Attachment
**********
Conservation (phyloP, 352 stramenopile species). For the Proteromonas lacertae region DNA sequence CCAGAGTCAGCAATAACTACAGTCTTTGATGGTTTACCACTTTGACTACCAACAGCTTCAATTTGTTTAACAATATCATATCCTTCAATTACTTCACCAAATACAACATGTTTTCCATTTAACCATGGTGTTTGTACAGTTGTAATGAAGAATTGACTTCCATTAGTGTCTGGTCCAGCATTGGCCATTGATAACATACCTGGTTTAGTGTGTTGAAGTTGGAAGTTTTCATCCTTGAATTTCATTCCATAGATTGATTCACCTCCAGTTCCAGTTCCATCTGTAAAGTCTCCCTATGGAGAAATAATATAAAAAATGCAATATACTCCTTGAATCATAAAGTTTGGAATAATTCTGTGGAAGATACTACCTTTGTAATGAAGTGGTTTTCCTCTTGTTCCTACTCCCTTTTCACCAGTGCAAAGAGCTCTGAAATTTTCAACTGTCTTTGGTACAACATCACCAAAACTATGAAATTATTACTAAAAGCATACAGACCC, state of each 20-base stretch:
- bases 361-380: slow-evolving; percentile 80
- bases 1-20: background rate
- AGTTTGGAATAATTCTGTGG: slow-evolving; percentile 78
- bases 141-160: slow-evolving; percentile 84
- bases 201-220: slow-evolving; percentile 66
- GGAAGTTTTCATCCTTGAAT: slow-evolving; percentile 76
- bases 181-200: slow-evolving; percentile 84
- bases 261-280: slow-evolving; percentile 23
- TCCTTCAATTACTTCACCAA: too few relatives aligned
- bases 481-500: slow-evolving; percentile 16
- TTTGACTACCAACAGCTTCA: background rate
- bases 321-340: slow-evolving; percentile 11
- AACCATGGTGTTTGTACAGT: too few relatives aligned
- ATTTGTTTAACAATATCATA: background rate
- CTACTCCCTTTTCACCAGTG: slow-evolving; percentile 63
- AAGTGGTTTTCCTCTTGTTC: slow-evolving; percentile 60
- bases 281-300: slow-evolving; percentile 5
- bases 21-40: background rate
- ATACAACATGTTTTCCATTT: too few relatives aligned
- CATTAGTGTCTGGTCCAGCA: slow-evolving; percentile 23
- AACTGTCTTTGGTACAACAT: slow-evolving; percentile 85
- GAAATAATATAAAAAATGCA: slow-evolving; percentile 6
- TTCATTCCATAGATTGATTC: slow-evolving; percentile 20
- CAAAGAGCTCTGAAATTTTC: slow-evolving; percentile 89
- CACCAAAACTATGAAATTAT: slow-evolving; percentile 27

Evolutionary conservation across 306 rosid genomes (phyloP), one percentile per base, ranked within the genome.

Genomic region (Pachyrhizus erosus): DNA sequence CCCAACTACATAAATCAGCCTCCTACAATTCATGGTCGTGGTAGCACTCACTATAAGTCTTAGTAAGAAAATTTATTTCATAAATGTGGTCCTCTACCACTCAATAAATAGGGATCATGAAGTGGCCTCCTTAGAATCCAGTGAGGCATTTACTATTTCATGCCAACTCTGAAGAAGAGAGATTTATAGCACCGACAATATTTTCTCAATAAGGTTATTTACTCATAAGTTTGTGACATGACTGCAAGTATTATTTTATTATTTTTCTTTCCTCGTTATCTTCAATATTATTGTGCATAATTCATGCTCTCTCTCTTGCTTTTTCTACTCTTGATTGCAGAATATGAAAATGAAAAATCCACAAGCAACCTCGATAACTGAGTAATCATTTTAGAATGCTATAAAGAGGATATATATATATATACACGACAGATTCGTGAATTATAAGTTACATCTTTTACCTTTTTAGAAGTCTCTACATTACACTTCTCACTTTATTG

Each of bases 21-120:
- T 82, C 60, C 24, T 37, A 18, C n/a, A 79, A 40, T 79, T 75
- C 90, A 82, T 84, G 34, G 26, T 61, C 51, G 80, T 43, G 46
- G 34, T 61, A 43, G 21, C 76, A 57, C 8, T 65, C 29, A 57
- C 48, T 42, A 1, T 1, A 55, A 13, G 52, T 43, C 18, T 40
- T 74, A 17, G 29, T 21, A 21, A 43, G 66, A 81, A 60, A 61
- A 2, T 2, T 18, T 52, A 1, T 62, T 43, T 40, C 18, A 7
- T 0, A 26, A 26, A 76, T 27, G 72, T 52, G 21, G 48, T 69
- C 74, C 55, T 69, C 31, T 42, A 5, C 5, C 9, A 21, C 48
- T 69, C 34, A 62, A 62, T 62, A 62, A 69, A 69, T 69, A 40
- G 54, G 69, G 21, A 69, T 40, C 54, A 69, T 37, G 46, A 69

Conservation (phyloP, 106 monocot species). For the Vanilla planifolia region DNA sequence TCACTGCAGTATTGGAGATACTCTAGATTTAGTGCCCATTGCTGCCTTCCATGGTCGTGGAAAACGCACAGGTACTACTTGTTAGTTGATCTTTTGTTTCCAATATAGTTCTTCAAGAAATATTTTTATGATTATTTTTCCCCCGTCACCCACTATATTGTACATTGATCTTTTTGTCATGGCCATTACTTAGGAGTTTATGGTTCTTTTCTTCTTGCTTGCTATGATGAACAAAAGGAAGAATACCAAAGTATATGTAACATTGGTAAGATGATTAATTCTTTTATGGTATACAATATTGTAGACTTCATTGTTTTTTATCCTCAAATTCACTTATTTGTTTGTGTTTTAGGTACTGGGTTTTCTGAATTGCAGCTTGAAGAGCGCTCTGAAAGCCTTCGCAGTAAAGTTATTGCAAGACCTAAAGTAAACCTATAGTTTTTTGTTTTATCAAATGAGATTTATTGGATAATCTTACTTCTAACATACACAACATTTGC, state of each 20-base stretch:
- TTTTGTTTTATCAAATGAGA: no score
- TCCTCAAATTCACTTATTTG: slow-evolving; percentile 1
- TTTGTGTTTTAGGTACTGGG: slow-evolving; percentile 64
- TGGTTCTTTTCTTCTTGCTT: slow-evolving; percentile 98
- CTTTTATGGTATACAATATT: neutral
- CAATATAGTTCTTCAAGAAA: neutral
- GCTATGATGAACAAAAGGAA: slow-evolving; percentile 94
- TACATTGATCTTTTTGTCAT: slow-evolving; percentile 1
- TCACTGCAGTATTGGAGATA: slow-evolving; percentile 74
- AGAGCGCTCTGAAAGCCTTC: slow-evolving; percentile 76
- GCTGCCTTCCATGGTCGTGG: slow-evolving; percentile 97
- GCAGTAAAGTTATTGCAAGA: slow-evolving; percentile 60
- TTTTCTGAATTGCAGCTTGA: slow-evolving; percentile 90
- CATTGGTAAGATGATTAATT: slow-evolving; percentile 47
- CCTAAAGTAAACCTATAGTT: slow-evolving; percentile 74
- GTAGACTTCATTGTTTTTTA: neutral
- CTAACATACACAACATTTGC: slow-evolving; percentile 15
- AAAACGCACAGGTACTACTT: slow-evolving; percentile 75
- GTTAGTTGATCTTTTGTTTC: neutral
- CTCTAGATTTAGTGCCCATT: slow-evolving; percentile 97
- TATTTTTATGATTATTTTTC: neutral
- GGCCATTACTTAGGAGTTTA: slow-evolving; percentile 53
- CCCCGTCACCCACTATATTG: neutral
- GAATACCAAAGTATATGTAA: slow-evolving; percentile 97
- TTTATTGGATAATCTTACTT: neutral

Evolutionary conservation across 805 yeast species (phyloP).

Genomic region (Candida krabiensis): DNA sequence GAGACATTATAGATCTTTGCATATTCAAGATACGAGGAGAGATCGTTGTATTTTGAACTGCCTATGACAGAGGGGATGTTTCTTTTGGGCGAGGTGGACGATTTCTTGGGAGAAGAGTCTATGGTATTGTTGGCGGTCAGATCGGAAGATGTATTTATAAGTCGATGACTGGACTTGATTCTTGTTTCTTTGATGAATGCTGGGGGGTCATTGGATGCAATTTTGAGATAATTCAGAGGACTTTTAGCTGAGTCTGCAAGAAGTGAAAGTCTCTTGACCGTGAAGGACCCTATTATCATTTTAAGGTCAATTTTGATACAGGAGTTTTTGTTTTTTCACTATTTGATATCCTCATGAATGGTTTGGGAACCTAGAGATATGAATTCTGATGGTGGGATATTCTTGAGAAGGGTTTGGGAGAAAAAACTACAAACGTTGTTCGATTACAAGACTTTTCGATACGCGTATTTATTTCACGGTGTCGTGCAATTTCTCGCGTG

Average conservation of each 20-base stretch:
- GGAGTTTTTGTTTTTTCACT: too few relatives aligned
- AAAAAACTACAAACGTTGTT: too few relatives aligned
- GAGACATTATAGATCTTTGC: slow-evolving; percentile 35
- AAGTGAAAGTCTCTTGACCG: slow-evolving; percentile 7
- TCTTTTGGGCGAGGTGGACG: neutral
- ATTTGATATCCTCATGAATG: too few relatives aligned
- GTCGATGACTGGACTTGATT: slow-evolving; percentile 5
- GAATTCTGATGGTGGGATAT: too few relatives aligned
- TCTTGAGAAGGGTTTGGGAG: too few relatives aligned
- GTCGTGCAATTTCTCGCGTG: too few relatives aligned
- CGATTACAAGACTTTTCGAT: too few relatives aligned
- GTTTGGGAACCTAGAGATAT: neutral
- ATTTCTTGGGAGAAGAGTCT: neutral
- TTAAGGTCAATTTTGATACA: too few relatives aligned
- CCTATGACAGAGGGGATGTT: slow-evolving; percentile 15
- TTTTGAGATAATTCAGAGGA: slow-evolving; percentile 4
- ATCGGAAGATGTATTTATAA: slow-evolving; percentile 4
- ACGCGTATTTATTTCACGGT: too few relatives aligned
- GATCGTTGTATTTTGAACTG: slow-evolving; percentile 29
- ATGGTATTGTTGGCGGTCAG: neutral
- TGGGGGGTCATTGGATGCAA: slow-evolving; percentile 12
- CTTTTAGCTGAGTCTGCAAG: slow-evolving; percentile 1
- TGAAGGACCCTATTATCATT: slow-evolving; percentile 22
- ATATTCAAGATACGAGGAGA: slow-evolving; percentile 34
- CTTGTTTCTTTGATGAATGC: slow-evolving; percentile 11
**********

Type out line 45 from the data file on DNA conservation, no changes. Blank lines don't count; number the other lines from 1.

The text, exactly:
- CTTTTATGGTATACAATATT: neutral